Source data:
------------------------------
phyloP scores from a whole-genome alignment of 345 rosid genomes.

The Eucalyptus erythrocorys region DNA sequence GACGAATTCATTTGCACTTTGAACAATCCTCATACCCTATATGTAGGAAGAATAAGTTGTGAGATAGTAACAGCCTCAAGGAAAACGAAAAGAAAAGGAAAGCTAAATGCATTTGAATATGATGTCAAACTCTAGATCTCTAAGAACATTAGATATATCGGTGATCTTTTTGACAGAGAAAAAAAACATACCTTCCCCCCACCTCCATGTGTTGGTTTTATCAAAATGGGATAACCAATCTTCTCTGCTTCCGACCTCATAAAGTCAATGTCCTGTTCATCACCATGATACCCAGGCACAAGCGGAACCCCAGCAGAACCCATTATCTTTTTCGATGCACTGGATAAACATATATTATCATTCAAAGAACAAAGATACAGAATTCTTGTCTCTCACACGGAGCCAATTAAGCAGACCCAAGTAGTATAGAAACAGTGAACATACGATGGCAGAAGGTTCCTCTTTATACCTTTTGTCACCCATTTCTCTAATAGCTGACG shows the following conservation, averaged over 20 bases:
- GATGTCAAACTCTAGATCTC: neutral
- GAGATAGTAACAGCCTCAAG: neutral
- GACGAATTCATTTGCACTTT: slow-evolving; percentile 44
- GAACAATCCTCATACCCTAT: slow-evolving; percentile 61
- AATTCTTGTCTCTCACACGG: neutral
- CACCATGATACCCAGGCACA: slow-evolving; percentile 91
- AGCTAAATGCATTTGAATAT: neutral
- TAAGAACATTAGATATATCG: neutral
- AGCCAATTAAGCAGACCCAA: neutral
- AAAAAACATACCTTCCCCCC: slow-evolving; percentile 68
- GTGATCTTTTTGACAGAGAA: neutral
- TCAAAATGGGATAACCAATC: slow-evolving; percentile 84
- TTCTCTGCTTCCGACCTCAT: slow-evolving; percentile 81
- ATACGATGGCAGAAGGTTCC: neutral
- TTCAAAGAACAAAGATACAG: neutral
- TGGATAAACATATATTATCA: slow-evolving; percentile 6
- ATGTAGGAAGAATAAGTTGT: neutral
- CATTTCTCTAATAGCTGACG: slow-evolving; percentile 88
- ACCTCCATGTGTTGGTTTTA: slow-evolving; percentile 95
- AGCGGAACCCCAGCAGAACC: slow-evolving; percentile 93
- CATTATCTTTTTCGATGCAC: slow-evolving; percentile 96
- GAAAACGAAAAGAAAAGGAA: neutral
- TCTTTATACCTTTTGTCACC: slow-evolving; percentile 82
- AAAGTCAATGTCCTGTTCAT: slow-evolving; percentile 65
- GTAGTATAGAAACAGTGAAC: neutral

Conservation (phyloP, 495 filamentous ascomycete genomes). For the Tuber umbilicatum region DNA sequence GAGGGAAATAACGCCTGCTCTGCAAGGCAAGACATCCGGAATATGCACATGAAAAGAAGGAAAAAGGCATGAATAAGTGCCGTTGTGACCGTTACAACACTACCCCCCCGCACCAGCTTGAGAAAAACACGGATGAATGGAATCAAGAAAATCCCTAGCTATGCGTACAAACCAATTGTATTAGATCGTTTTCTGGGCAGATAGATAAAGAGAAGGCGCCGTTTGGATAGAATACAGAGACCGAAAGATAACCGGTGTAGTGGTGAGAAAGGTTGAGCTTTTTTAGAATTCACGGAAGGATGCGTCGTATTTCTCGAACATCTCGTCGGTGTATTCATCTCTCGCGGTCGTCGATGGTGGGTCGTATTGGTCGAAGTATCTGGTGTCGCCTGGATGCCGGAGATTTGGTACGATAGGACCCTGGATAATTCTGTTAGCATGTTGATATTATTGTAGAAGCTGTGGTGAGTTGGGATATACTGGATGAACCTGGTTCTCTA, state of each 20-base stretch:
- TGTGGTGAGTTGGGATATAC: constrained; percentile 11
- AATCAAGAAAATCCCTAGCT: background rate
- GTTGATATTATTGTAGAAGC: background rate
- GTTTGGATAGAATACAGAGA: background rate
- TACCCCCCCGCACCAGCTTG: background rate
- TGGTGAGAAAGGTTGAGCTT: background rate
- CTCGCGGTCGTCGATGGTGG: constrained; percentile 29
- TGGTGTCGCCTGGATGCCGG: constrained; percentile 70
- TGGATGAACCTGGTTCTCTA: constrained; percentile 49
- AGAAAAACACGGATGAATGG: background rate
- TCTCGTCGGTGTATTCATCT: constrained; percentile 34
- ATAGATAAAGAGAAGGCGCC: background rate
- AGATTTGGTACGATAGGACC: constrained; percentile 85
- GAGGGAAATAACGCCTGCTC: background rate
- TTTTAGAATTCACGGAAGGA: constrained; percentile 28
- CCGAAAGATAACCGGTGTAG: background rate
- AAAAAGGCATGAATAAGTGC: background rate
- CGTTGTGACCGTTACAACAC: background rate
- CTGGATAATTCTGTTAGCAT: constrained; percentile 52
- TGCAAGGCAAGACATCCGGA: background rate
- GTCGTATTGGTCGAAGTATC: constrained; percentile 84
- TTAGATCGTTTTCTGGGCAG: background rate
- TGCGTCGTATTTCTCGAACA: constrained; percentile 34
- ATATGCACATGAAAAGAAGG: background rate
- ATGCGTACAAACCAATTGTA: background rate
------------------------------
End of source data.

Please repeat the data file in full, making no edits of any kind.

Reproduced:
phyloP scores from a whole-genome alignment of 345 rosid genomes.

The Eucalyptus erythrocorys region DNA sequence GACGAATTCATTTGCACTTTGAACAATCCTCATACCCTATATGTAGGAAGAATAAGTTGTGAGATAGTAACAGCCTCAAGGAAAACGAAAAGAAAAGGAAAGCTAAATGCATTTGAATATGATGTCAAACTCTAGATCTCTAAGAACATTAGATATATCGGTGATCTTTTTGACAGAGAAAAAAAACATACCTTCCCCCCACCTCCATGTGTTGGTTTTATCAAAATGGGATAACCAATCTTCTCTGCTTCCGACCTCATAAAGTCAATGTCCTGTTCATCACCATGATACCCAGGCACAAGCGGAACCCCAGCAGAACCCATTATCTTTTTCGATGCACTGGATAAACATATATTATCATTCAAAGAACAAAGATACAGAATTCTTGTCTCTCACACGGAGCCAATTAAGCAGACCCAAGTAGTATAGAAACAGTGAACATACGATGGCAGAAGGTTCCTCTTTATACCTTTTGTCACCCATTTCTCTAATAGCTGACG shows the following conservation, averaged over 20 bases:
- GATGTCAAACTCTAGATCTC: neutral
- GAGATAGTAACAGCCTCAAG: neutral
- GACGAATTCATTTGCACTTT: slow-evolving; percentile 44
- GAACAATCCTCATACCCTAT: slow-evolving; percentile 61
- AATTCTTGTCTCTCACACGG: neutral
- CACCATGATACCCAGGCACA: slow-evolving; percentile 91
- AGCTAAATGCATTTGAATAT: neutral
- TAAGAACATTAGATATATCG: neutral
- AGCCAATTAAGCAGACCCAA: neutral
- AAAAAACATACCTTCCCCCC: slow-evolving; percentile 68
- GTGATCTTTTTGACAGAGAA: neutral
- TCAAAATGGGATAACCAATC: slow-evolving; percentile 84
- TTCTCTGCTTCCGACCTCAT: slow-evolving; percentile 81
- ATACGATGGCAGAAGGTTCC: neutral
- TTCAAAGAACAAAGATACAG: neutral
- TGGATAAACATATATTATCA: slow-evolving; percentile 6
- ATGTAGGAAGAATAAGTTGT: neutral
- CATTTCTCTAATAGCTGACG: slow-evolving; percentile 88
- ACCTCCATGTGTTGGTTTTA: slow-evolving; percentile 95
- AGCGGAACCCCAGCAGAACC: slow-evolving; percentile 93
- CATTATCTTTTTCGATGCAC: slow-evolving; percentile 96
- GAAAACGAAAAGAAAAGGAA: neutral
- TCTTTATACCTTTTGTCACC: slow-evolving; percentile 82
- AAAGTCAATGTCCTGTTCAT: slow-evolving; percentile 65
- GTAGTATAGAAACAGTGAAC: neutral

Conservation (phyloP, 495 filamentous ascomycete genomes). For the Tuber umbilicatum region DNA sequence GAGGGAAATAACGCCTGCTCTGCAAGGCAAGACATCCGGAATATGCACATGAAAAGAAGGAAAAAGGCATGAATAAGTGCCGTTGTGACCGTTACAACACTACCCCCCCGCACCAGCTTGAGAAAAACACGGATGAATGGAATCAAGAAAATCCCTAGCTATGCGTACAAACCAATTGTATTAGATCGTTTTCTGGGCAGATAGATAAAGAGAAGGCGCCGTTTGGATAGAATACAGAGACCGAAAGATAACCGGTGTAGTGGTGAGAAAGGTTGAGCTTTTTTAGAATTCACGGAAGGATGCGTCGTATTTCTCGAACATCTCGTCGGTGTATTCATCTCTCGCGGTCGTCGATGGTGGGTCGTATTGGTCGAAGTATCTGGTGTCGCCTGGATGCCGGAGATTTGGTACGATAGGACCCTGGATAATTCTGTTAGCATGTTGATATTATTGTAGAAGCTGTGGTGAGTTGGGATATACTGGATGAACCTGGTTCTCTA, state of each 20-base stretch:
- TGTGGTGAGTTGGGATATAC: constrained; percentile 11
- AATCAAGAAAATCCCTAGCT: background rate
- GTTGATATTATTGTAGAAGC: background rate
- GTTTGGATAGAATACAGAGA: background rate
- TACCCCCCCGCACCAGCTTG: background rate
- TGGTGAGAAAGGTTGAGCTT: background rate
- CTCGCGGTCGTCGATGGTGG: constrained; percentile 29
- TGGTGTCGCCTGGATGCCGG: constrained; percentile 70
- TGGATGAACCTGGTTCTCTA: constrained; percentile 49
- AGAAAAACACGGATGAATGG: background rate
- TCTCGTCGGTGTATTCATCT: constrained; percentile 34
- ATAGATAAAGAGAAGGCGCC: background rate
- AGATTTGGTACGATAGGACC: constrained; percentile 85
- GAGGGAAATAACGCCTGCTC: background rate
- TTTTAGAATTCACGGAAGGA: constrained; percentile 28
- CCGAAAGATAACCGGTGTAG: background rate
- AAAAAGGCATGAATAAGTGC: background rate
- CGTTGTGACCGTTACAACAC: background rate
- CTGGATAATTCTGTTAGCAT: constrained; percentile 52
- TGCAAGGCAAGACATCCGGA: background rate
- GTCGTATTGGTCGAAGTATC: constrained; percentile 84
- TTAGATCGTTTTCTGGGCAG: background rate
- TGCGTCGTATTTCTCGAACA: constrained; percentile 34
- ATATGCACATGAAAAGAAGG: background rate
- ATGCGTACAAACCAATTGTA: background rate